The distribution of mitochondria at the periphery of the cell requires energy transfer within the cell to be dependent on the diffusion of ATP, creatine phosphate, and creatine and not the faster diffusion of oxygen. This dependence on metabolite diffusion and associated high concentration of metabolites may contribute to the metabolic homeostasis across the muscle fiber.14 We speculate that the high concentration of mitochondria located at the capillaries results in the generation of significant oxygen gradients across cells in low-flow resting conditions. This oxygen gradient may be beneficial in reducing the concentration of oxygen in the cell volume and preventing oxidative damage, relying on the high concentration of metabolites to maintain the distribution of potential energy throughout the cell. The distribution of mitochondria may reflect a strategy to minimize cellular oxygen tension, reducing the potential toxic effects of oxygen in the cytosol.
Sources of Funding
Supported by the NIH/National Heart, Lung, and Blood Institute Division of Intramural Research (grant HL004610-02).
Rubart M. Two-photon microscopy of cells and tissue. Circ Res. 2004; 95: 1154–1166.
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Chance B, Cohen P, Jobsis F, Schoener B. Intracellular oxidation-reduction states in vivo. Science. 1962; 137: 499–508.
Mayevsky A, Rogatsky GG. Mitochondrial function in vivo evaluated by NADH fluorescence: from animal models to human studies. Am J Physiol Cell Physiol. 2007; 292: C615–C640.
Philippi M, Sillau AH. Oxidative capacity distribution in skeletal muscle fibers of the rat. J Exp Biol. 1994; 189: 1–11.
Henneman E, Olson CB. Relations between structure and function in the design of skeletal muscles. J Neurophysiol. 1965; 28: 581–598.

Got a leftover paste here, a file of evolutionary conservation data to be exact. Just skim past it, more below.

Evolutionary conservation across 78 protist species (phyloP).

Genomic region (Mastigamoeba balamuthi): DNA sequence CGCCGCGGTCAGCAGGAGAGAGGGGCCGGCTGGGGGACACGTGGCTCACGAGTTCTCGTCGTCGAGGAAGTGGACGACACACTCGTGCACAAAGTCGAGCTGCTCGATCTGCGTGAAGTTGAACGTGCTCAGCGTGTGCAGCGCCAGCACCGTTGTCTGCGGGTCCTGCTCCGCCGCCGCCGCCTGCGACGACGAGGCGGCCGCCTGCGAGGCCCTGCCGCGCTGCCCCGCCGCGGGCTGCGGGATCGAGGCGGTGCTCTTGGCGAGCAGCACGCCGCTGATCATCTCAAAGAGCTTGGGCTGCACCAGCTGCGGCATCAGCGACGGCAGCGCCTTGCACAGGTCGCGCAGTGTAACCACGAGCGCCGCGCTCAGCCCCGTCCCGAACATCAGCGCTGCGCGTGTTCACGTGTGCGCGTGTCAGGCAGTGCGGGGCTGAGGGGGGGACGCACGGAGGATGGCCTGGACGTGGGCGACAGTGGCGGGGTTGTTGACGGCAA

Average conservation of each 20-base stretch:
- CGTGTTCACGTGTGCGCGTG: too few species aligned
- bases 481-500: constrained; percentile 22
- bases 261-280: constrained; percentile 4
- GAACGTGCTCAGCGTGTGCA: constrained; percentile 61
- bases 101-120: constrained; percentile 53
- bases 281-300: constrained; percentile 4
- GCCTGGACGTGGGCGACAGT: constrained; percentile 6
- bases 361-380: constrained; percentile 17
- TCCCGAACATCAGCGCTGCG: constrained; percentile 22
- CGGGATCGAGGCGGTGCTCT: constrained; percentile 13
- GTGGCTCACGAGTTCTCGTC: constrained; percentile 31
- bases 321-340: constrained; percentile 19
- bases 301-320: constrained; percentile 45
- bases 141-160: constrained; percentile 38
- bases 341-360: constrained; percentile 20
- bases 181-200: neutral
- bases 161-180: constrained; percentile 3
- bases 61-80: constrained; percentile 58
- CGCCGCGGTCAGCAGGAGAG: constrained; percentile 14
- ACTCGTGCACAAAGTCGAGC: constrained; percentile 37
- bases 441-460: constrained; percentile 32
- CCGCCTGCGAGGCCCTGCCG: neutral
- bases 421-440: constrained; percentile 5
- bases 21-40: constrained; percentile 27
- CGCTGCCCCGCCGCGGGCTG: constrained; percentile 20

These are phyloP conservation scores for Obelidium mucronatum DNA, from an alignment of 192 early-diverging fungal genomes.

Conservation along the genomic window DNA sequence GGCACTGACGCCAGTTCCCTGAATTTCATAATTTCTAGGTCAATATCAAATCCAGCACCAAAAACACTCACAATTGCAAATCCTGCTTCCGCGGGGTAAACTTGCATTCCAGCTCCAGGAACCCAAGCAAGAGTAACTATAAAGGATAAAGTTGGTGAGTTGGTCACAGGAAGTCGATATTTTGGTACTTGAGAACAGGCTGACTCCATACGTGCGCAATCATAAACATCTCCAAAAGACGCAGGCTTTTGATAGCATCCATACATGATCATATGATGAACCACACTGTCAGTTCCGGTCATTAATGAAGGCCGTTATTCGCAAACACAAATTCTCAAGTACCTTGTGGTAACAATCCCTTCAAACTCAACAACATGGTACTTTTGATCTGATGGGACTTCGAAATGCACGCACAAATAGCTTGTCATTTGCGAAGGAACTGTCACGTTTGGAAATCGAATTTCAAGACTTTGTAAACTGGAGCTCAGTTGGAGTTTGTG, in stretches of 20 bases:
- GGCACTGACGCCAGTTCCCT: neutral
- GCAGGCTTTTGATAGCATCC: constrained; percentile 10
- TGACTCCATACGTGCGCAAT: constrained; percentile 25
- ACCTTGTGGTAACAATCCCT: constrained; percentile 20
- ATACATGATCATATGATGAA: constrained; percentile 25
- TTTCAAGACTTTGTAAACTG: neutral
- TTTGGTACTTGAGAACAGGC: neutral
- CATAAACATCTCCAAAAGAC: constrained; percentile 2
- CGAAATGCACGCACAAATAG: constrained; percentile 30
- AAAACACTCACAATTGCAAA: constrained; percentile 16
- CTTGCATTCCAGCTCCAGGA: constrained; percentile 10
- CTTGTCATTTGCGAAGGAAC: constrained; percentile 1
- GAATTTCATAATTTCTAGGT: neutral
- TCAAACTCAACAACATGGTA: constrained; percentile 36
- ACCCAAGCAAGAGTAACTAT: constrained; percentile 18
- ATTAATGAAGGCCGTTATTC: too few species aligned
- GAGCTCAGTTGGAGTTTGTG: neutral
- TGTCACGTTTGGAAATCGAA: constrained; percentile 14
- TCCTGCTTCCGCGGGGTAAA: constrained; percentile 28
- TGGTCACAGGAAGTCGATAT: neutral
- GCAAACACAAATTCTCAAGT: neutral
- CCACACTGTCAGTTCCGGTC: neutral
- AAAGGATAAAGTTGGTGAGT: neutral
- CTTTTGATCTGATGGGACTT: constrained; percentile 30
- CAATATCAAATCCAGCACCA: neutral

Novelty and Significance
What Is Known?
Visualization of metabolic and signaling events within cells in vivo is required to fully understand many clinically relevant physiological processes.
Tissue motion is a major limitation for micrometer-resolution imaging in vivo.
The existence of subcellular oxygen tension gradients in vivo has been speculated to be important in metabolic signaling and protection from free radical damage.
What New Information Does This Article Contribute?
A strategy is presented to compensate for tissue motion while maintaining micrometer resolution using an image-guided dynamic microscope.
Muscle mitochondria, which use oxygen, are concentrated near vascular capillaries, which supply oxygen.
Mitochondria in close proximity to vessels were shown to be more oxidized than mitochondria in the center of the cell, consistent with the existence of a gradient in oxygen tension across the cell, at rest.
In vivo observations of intracellular signaling and metabolic responses during cellular processes are complicated by the lack of robust methods to compensate for tissue motion associated with physiological perturbations in bulk tissue. We report a strategy to compensate for tissue motion using an image-guided dynamic microscope and retrospective image analysis. These imaging methods expand possible targets for in vivo intracellular observations to new tissue preparations and physiological experiments, while improving image quality. Using these methods, in vivo measurements of the subcellular metabolic response to hypoxia were made in mouse skeletal muscle for the first time. Micrometer-resolution images of mitochondrial NAD(P)H autofluorescence showed that a large fraction of mitochondria were in close proximity to the exogenously dyed capillaries and that resting mitochondrial redox state was proportional to distance from capillaries. These results are consistent with an oxygen gradient, at rest, from the capillaries to the core of the muscle cell. The lower oxygen tension in the core may be an important adaptation to minimize free radical generation in resting muscle and to increase the sensitivity of metabolism to alterations in oxygen delivery.
Original received October 24, 2009; revision received February 8, 2010; accepted February 10, 2010.